Addressing electrical safety hazards
Considering newer products and technologies can improve personnel safety, especially when combined with a “design for safety” approach and appropriate automation.
Electrical safety insights
Electrical safety has improved thanks to more awareness and adherence to standards, but more improvements can be made thanks to new technologies and increased emphasis on design.
Access control and absence of voltage testing (AVT) are two growing trends in electrical safety and can keep workers safe from arc flash or other electrical safety hazards.
In many industrial plants and facilities and some commercial facilities, the mitigation of electrical shock and arc flash hazards are top-of-mind issues for protecting people and property as well as regulatory compliance. These types of safety issues impact all types of operations and not just the largest industrial sites. Small manufacturers and commercial operations such as data centers all need to address potential electrical hazards.
There is a lot of relevant information available regarding application and governance of safety provisions, ranging from laws, to standards, to best practices. The expectation is each workplace establishes evolving policies, procedures and program controls to mitigate worker risk to an acceptable level. This practice is often referred to as an electrical safety program.
Most companies invest in and specify technologies for mitigating risks and controlling hazard exposures. These are guided by well understood methodologies, such as the National Institute for Occupational Safety and Health Hierarchy of Controls. In support of these best practices, this article identifies how some newer products and/or the addition of automation, can increase the effectiveness of safety controls.
Performance and prescription for electrical safety
The Electrical Safety Foundation International collects data from the U.S. Bureau of Labor Statistics to publish the Workplace Electrical Injury & Fatality Statistics. From 1992 to 2010, there has been a significant reduction in electrical injuries — more than 50% — which can be attributed in part to the application of new technologies and best practices, which have reduced risk and exposure to electrical hazards. However, this positive trend is tempered because the number of nonfatal electrical injuries flattened to an average of about 5 per day from 2010 to 2020 (around 2,000 per year).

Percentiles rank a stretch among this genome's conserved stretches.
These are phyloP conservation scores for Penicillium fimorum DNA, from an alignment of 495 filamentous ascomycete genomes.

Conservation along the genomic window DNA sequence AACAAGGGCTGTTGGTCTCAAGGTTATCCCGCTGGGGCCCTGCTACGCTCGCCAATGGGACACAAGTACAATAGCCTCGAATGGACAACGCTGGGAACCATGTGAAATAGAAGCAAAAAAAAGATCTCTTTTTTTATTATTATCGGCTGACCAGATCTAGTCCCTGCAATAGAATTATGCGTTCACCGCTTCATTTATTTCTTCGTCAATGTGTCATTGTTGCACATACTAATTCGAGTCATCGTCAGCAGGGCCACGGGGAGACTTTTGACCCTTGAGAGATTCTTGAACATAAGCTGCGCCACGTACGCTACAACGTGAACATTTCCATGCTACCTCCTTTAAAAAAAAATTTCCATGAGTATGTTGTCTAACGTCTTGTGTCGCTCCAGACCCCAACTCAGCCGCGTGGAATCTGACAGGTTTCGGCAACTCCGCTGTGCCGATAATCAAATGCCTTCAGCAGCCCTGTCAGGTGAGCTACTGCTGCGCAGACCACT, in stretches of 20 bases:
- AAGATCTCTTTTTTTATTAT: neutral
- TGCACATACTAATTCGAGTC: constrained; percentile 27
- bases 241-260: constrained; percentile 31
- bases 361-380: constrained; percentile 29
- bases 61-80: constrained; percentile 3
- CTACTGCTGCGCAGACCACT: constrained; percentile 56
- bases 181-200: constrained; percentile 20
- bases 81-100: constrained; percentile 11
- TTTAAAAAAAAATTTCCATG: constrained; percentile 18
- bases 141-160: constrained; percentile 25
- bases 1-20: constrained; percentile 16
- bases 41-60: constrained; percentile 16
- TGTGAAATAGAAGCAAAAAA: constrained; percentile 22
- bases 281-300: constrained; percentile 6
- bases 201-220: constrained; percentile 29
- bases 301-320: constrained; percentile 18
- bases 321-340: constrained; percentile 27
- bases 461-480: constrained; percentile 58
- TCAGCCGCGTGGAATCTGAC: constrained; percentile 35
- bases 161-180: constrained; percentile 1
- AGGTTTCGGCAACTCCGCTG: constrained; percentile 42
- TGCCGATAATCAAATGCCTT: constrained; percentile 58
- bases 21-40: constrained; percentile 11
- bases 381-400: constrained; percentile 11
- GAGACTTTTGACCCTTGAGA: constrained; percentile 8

It seems electrical safety advances have reached a point of equilibrium with respect to results. However, there is still room for new technologies, along with an emphasis on improved designs and practices, to further reduce the frequency of electrical injuries (Figure 1).
Electrical safety and lockout/tagout are governed by two main requirements determining the “what” and the “how” of these systems. The Occupational Safety and Health Administration provides performance-based workplace requirements (the “what”), such as 1910.147 The Control of Hazardous Energy (Lockout/Tagout). NFPA 70E: Standard for Electrical Safety in the Workplace explains the prescriptive-based requirements (the “how”). Quoting from the NFPA 70E fact sheet document:
“NFPA 70E fleshes out how the performance-based requirements in the OSHA standards can be met by providing and defining minimum standard industry practices necessary for electrical safety. OSHA is the law and NFPA 70E outlines ways to comply with OSHA’s electrical safety requirements. This symbiotic relationship between NFPA 70E and OSHA electrical safety standards helps to increase safety in the workplace.”
A theory called the Rogers Adoption Curve models and categorizes how new innovations and technology move from introduction to widespread use. Observing companies and organizations that are innovators and early adopters provides a roadmap of where one would expect new technologies to be introduced and propagated for widespread future deployment. The strength of an electrical safety culture varies throughout commercial and industrial sectors and how proactive an organization is in general is often an indicator of how willing they are to adopt newer safety technology.
Two electrical safety technology trends
With this in mind, there are many evolving trends and technologies proactive companies should consider and apply to improve electrical safety by mitigating worker exposure to electrical hazards.
One growing safety trend is to limit worker access to potentially hazardous locations by means of intelligently-designed manufacturing cells, power distribution enclosures and equipment and control enclosures. Permission to access these and other types of protected locations can be controlled by one or more factors:
Worker credentials based on training and skills.
Confirmation of a worker wearing specific personal protective equipment.
Condition of the equipment and whether it is in a safe/de-energized state.